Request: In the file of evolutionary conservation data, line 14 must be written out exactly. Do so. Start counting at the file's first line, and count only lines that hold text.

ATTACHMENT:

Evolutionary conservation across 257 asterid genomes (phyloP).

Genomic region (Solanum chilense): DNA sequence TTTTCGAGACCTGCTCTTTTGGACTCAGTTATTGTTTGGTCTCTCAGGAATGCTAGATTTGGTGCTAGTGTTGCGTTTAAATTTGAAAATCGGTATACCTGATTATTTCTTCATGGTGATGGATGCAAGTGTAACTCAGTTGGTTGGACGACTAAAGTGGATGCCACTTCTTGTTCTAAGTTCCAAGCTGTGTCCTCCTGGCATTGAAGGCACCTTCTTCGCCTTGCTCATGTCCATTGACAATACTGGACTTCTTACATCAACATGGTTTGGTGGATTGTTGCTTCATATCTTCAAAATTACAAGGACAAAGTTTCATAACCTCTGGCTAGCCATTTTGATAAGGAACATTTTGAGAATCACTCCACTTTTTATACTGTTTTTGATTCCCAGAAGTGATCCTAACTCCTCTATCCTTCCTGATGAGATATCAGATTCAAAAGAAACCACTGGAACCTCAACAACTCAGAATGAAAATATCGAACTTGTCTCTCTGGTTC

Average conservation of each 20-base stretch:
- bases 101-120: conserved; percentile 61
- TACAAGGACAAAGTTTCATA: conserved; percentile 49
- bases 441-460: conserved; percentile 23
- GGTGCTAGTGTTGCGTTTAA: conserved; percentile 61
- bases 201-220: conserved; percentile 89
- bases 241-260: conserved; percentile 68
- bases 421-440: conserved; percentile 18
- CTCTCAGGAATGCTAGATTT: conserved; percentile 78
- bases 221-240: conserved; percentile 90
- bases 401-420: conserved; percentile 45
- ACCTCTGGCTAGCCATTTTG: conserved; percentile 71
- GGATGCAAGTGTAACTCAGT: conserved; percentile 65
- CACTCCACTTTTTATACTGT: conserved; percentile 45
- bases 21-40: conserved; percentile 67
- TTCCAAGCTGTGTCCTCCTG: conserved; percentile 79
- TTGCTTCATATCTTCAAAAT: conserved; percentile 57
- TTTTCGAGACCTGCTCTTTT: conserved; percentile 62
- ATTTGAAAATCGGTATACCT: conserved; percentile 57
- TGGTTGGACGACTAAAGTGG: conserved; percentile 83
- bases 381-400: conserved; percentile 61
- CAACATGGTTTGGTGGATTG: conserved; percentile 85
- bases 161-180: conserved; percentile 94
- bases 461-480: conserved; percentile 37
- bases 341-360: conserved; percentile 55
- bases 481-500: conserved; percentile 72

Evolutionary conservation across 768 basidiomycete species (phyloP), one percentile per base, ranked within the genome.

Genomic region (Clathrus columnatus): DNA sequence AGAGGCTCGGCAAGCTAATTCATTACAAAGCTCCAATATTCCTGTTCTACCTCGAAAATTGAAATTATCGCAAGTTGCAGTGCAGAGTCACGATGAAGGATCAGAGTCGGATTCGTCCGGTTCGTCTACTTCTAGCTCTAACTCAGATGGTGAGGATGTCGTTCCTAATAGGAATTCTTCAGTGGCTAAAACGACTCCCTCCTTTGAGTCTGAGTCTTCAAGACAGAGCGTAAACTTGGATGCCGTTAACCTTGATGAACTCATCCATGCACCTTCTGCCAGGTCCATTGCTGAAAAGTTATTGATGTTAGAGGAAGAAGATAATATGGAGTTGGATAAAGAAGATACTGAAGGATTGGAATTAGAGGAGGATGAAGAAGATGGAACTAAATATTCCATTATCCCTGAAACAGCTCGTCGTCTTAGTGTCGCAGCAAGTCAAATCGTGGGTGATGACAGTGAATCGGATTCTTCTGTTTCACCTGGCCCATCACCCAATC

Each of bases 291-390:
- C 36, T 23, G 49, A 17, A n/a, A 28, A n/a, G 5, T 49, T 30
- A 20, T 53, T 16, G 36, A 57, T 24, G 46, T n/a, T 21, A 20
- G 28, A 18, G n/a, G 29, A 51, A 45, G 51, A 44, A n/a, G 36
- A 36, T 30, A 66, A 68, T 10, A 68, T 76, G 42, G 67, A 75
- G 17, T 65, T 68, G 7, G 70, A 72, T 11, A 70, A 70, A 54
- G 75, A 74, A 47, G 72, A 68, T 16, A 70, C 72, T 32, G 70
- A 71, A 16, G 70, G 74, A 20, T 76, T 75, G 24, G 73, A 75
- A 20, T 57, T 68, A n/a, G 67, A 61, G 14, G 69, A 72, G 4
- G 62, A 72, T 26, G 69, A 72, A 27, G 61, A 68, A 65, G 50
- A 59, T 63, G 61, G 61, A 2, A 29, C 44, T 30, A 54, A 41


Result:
- ACCTCTGGCTAGCCATTTTG: conserved; percentile 71